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   Chapter 5 No.5

The Works of Guy de Maupassant, Volume II (of 8) By Guy de Maupassant Characters: 4383

Updated: 2017-12-06 00:03


Years passed, and Fran?ois Tessier grew old without there having been any alteration in his life. He led the dull, monotonous life of bureaucrates, without hopes and without expectations. Every day he got up at the same time, went through the same streets, went through the same door, passed the same porter, went into the same office, sat in the same chair, and did the same work. He was alone in the world, alone, during the day in the midst of his colleagues, and alone at night in his bachelor's lodgings, and he laid by a hundred francs a month, against old age.

Every Sunday he went to the Champs-Elysées, to watch the elegant people, the carriages and the pretty women, and the next day he used to say to one of his colleagues: "The return of the carriages from the Bois de Boulogne was very brilliant yesterday." One fine Sunday morning, however, he went into the Parc Monceau, where the mothers and nurses, sitting on the sides of the walks, watched the children playing, and suddenly Fran?ois Tessier started. A woman passed by, holding two children by the hand; a little boy of about ten and a little girl of four. It was she.

He walked another hundred yards, and then fell into a chair, choking with emotion. She had not recognized him, and so he came back, wishing to see her again. She was sitting down now, and the boy was standing by her side very quietly, while the little girl was making sand castles. It was she, it was certainly she, but she had the serious looks of a lady, was dressed simply, and looked self-possessed and dignified. He looked at her from a distance, for he did not venture to go near, but the little boy raised his head, and Fran?ois Tessier felt himself tremble. It was his own son, there could be no doubt of that. And as he looked at him, he thought he could recognize himself as he appeared in an old photograph taken years ago. He remained hidden behind a tree, waiting for her to go, that he might follow her.

He did not sleep that night. The idea of the child especially harrassed him. His son! Oh! If he could only have known, have been sure? But what could he have done? However, he went to the house where she had lived, and asked ab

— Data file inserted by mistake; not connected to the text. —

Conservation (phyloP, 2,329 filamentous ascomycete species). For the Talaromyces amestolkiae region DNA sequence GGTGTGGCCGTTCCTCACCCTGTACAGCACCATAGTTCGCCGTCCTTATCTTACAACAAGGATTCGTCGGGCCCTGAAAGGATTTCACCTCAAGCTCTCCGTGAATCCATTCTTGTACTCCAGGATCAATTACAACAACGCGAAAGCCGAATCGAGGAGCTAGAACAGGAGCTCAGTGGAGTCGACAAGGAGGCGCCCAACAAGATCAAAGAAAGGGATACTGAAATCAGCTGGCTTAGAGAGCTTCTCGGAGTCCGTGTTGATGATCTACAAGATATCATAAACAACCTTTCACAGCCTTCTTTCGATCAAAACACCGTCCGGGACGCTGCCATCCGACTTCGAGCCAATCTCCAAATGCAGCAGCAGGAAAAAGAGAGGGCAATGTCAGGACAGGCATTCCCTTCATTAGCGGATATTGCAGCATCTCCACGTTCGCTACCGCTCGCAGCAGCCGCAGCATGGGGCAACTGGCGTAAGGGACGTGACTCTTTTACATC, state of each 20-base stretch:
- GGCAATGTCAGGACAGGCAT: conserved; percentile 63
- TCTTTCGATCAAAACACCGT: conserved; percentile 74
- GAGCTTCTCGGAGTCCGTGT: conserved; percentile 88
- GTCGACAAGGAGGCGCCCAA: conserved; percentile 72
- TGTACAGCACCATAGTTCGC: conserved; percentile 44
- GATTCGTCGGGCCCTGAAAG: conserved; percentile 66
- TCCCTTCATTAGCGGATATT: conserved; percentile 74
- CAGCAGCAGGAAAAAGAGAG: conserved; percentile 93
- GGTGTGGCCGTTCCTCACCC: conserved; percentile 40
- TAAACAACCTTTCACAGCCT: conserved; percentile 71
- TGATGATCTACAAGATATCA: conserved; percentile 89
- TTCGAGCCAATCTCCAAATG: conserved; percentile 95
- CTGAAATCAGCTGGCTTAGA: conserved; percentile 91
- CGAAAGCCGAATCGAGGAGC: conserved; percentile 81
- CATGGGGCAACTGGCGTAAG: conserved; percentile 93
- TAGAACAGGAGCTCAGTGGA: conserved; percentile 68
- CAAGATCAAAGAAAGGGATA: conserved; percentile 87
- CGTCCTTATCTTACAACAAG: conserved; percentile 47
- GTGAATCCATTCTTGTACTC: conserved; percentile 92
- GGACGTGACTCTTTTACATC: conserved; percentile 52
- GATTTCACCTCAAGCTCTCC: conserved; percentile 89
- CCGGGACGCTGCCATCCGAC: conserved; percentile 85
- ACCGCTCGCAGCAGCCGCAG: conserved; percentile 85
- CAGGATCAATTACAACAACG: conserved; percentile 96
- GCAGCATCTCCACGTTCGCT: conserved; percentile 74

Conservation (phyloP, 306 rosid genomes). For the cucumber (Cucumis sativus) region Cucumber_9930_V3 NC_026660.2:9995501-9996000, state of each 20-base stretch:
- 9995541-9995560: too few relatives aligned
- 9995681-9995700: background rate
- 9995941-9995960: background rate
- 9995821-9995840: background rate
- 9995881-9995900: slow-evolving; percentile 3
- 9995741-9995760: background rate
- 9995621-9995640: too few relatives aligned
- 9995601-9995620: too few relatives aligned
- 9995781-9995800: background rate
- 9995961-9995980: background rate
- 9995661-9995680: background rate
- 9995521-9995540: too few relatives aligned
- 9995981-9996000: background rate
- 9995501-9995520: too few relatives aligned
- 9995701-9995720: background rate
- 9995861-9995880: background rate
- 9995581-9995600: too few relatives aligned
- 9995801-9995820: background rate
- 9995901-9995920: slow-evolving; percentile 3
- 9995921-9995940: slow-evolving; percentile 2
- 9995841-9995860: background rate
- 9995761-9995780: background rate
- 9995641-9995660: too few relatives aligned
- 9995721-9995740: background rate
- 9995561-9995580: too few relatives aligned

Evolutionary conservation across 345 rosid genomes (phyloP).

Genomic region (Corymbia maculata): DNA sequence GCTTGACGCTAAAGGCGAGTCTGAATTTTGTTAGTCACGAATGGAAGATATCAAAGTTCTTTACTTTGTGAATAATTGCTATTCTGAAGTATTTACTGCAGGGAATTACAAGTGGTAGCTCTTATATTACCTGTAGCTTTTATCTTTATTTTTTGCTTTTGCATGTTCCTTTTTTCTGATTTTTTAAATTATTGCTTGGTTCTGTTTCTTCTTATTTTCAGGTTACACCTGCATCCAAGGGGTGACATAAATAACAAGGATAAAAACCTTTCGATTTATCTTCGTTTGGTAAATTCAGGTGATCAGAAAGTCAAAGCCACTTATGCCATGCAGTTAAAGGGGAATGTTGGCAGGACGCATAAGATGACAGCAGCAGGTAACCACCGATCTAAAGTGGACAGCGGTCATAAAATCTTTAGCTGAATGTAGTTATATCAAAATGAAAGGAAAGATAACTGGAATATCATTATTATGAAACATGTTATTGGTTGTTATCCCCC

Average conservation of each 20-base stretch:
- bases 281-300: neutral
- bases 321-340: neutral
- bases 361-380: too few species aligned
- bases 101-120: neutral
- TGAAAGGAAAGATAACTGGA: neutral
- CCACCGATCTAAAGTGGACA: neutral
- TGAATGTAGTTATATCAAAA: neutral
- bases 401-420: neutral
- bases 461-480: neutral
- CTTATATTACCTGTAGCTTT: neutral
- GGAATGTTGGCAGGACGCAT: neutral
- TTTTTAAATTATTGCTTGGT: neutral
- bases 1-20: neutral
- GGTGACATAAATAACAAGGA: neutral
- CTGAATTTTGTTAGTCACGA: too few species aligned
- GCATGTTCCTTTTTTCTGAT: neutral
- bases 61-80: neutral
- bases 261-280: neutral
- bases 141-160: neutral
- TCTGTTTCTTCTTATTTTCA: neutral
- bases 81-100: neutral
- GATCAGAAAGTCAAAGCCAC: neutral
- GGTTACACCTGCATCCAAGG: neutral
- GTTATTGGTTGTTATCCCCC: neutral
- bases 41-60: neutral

out her. He was told that a neighbor, an honorable man of strict morals, had been touched by her distress, and had married her; he knew the fault she had committed and had married her, and had even recognized the child, his, Fran?ois Tessier's child, as his own.

He returned to the Parc Monceau every Sunday, for then he always saw her, and each time he was seized with a mad, an irresistible longing, to take his son into his arms, cover him with kisses and to steal him, to carry him off.

He suffered horribly in his wretched isolation as an old bachelor, with nobody to care for him, and he also suffered atrocious mental torture, torn by paternal tenderness springing from remorse, longing and jealousy, and from that need of loving one's own children, which nature has implanted into all, and so at last he determined to make a despairing attempt, and going up to her, as she entered the park, he said, standing in the middle of the path, pale and with trembling lips: "You do not recognize me." She raised her eyes, looked at him, uttered an exclamation of horror, of terror, and, taking the two children by the hand she rushed away, dragging them after her, whilst he went home and wept, inconsolably.

Months passed without his seeing her again, but he suffered, day and night, for he was a prey to his paternal love. He would gladly have died, if he could only have kissed his son, he would have committed murder, performed any task, braved any danger, ventured anything. He wrote to her, but she did not reply, and after writing her some twenty letters he saw that there was no hope of altering her determination, and then he formed the desperate resolution of writing to her husband, being quite prepared to receive a bullet from a revolver, if need be. His letter only consisted of a few lines, as follows:

"Monsieur,

"You must have a perfect horror of my name, but I am so miserable, so overcome by misery, that my only hope is in you, and therefore I venture to request you to grant me an interview of only five minutes."

"I have the honor, etc."

The next day he received the reply:

"Monsieur,

"I shall expect you to-morrow, Tuesday, at five o'clock."

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